Winter and the City.

, originally uploaded by Aaron Michael Brown.

It's difficult for me to really talk about New York. I've spent my life in a leafy suburb of a leafy city, and the Twin Cities also largely seem to lack the gritty, industrial, asphalt might that New York shoves in your face the minute the clouds break and the five boroughs come in to view during a LaGuardia descent. To catapult yourself into New York City is to truly grasp at the notion of what Anne Spirn called "The Granite Garden;" a meticulously controlled, intensely contested, bluntly grim lattice of concrete and steel boxes where the bitter cold wind only intensifies the trademark New York cold shoulder. And yet, despite this island's fierce landscape and unwelcoming appearance, humanity seems to thrive here. Sometimes it feels as though every block of every borough is a significant cultural institution, a tribute to American ingenuity and labor that such a dense, dirty old city of steel can thrive with such flair and personality. I've almost started to pick up the arrogant world view espoused by East Coasters that the country ends on the Hudson; after a week on these islands carefully divided into cartesian grids and blocks, Oregon and Minnesota just seem so far away, like such abstractions, and without much internet access I feel like the tribulations of Portland's mayor or the midwest's harsh wind chill could be a world away. As I sit in the International House, a giant dormish building for international students at NYC schools, I keep placing myself on this mental map in the Upper West Side, surrounded by neighborhoods of varying ethnic background and socioeconomic status, thinking about the tales of power struggle and the astonishing ability of New Yorkers to challenge the outside forces that attempt to break their neighborhoods, be it gentrification, terrorism, environmental racism, pollution, segregation, or any of the other urban ills that have threatened the livelihoods of citizens of these islands. The other night, we went to an improv comedy club on the lower east side. While I enjoyed their dorky jokes about video games and pop culture references to musicians, I was most struck by the way the crowd and the comedians appropriated the latest story in the city. Somehow, the comedians ended up on a plane, and the skit involved a plane crash with that pilot that miraculously guided the plane into the river and avoided death and destruction. While the story has a happy ending and a hero was made, I would have assumed that jokes about plane crashes we're still a bit of an uneasy topic here. And yet, after a quiet beat shared by the audience and the comedians, they took it and ran with it, joking about how awesome the pilot was and how he could land a plane no matter how shitty the situation. The last week has given me rose-tinted happy glasses to wear when thinking about the American Dream, and the co-opting of fear and uncertainty into the austere bravado of a city of dreamers, thinkers and idealists seems like an appropriate example of something this country does right.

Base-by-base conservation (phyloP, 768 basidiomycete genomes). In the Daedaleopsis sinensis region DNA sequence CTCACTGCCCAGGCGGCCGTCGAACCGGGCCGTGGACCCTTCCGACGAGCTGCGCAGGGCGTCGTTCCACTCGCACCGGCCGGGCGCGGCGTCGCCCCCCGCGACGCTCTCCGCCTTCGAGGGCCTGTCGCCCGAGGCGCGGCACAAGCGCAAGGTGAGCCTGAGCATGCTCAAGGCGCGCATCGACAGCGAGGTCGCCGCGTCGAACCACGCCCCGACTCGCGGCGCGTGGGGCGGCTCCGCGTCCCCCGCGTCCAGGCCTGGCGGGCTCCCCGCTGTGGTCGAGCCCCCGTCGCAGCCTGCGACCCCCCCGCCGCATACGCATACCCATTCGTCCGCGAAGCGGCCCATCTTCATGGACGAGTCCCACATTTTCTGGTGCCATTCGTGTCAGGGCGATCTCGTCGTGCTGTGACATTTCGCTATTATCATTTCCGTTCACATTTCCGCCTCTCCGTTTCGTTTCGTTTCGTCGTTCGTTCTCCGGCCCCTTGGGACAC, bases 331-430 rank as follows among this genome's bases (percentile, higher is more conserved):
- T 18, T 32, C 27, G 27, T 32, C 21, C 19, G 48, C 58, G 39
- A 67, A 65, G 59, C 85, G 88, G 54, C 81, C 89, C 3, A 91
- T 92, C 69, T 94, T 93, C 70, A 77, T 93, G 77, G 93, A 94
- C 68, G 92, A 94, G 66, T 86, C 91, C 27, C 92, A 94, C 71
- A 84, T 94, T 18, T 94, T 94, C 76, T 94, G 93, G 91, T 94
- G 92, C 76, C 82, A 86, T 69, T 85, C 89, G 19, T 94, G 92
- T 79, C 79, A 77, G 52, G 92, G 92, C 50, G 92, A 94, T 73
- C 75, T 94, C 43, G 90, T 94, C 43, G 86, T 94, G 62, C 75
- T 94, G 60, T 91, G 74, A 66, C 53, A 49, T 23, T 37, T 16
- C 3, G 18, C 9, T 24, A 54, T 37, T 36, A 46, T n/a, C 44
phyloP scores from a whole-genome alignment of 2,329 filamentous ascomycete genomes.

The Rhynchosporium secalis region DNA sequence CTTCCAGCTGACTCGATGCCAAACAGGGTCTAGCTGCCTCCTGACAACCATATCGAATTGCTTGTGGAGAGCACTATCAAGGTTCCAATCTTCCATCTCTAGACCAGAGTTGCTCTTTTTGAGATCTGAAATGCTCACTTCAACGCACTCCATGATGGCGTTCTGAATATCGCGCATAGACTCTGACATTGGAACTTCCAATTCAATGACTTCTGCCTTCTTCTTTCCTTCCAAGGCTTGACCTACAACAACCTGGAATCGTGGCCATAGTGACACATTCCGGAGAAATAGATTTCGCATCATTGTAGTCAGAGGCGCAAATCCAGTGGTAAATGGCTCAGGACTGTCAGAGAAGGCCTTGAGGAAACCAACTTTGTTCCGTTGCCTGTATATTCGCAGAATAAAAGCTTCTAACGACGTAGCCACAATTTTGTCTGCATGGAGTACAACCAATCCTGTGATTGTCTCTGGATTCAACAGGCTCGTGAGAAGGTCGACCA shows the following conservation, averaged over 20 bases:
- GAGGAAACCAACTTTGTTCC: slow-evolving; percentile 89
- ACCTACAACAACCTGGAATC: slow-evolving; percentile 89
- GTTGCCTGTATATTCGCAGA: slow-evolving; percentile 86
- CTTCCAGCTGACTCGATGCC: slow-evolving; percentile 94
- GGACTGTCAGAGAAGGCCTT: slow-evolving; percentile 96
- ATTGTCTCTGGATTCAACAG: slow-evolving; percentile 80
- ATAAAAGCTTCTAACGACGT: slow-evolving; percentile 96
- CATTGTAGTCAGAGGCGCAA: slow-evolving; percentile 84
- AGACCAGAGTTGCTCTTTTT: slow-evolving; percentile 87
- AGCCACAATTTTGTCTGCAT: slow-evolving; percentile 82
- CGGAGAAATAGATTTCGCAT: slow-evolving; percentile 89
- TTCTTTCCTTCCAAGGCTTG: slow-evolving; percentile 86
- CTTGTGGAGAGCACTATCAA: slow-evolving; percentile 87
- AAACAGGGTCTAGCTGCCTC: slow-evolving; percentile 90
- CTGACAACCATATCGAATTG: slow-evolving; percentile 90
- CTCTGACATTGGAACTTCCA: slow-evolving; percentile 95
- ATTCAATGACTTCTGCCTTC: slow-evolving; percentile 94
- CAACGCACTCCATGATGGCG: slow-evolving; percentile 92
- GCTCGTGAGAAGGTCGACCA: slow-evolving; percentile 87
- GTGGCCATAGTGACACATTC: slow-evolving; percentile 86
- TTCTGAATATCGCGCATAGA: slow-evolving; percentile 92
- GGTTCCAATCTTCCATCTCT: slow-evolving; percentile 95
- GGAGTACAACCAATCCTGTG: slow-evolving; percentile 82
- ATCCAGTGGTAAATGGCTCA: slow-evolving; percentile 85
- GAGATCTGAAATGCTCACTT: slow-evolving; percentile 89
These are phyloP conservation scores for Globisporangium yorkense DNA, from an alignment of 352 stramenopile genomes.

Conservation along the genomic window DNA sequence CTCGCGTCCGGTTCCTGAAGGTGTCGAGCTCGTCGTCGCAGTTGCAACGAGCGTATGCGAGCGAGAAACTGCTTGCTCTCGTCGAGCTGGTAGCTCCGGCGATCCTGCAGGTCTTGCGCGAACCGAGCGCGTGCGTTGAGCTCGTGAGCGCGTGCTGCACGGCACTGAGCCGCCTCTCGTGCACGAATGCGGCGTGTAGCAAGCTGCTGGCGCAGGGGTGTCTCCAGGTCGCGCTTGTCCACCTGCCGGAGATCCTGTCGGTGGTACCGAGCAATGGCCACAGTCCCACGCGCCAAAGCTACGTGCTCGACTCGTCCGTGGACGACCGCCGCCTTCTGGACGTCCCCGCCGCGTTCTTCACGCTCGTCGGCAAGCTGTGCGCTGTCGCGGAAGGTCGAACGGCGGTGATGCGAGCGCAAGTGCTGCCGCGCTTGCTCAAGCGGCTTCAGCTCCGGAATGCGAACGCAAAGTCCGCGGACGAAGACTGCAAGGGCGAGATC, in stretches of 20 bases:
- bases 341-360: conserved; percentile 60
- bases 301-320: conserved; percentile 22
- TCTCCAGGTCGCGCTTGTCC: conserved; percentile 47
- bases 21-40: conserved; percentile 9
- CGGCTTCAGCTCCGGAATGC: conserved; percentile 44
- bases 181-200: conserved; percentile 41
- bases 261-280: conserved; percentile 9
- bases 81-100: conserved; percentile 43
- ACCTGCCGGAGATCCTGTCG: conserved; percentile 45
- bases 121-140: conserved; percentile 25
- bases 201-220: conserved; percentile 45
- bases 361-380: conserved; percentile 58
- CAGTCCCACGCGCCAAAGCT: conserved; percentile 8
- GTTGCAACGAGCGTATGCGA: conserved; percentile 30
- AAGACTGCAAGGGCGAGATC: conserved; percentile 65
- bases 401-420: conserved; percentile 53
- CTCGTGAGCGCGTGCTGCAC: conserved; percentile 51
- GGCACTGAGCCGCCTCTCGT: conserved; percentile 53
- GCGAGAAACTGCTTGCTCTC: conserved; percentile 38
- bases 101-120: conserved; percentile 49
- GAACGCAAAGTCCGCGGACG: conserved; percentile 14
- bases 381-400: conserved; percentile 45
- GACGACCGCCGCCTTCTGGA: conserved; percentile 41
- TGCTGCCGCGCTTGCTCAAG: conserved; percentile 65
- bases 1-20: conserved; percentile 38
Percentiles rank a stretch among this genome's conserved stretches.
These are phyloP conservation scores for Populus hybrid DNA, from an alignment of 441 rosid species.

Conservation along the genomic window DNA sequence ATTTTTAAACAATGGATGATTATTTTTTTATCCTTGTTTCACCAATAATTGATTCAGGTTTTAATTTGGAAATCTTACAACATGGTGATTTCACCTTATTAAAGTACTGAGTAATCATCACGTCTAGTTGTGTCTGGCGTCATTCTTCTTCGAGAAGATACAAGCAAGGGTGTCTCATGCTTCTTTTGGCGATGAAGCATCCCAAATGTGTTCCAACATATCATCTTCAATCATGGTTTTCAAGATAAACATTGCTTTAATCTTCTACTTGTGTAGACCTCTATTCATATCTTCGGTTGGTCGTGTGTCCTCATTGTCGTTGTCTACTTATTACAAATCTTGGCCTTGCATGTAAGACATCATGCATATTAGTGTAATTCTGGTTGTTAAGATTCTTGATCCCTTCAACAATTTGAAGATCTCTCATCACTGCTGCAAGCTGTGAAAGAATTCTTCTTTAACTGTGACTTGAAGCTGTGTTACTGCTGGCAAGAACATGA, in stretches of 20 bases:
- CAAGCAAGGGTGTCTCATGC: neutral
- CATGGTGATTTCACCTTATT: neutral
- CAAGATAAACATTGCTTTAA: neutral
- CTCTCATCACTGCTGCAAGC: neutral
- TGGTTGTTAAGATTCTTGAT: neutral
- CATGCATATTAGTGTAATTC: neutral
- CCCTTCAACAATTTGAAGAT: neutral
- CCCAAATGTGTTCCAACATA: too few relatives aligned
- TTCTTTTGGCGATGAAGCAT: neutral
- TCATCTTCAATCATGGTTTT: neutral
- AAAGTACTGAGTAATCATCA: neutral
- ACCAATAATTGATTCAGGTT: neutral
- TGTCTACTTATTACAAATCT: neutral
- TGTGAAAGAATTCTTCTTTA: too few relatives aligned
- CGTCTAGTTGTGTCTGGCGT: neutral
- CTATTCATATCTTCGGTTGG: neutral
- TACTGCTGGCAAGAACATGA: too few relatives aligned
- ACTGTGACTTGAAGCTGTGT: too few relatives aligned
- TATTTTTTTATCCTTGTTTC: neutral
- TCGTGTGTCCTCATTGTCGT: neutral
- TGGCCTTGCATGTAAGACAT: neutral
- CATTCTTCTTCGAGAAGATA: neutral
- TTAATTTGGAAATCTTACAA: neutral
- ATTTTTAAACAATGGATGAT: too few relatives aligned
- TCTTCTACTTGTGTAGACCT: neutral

I am amused by the fact that you can't spell either audacity or authenticity without the word "city."

I am here until Thursday, at which point I depart for Pinheiros, a wealthy neighborhood in Sao Paulo. For some reason, they decided that I should be the guy who gets slated to lead the 35 of us through John Fitzgerald Kennedy International Airport. We're screwed.

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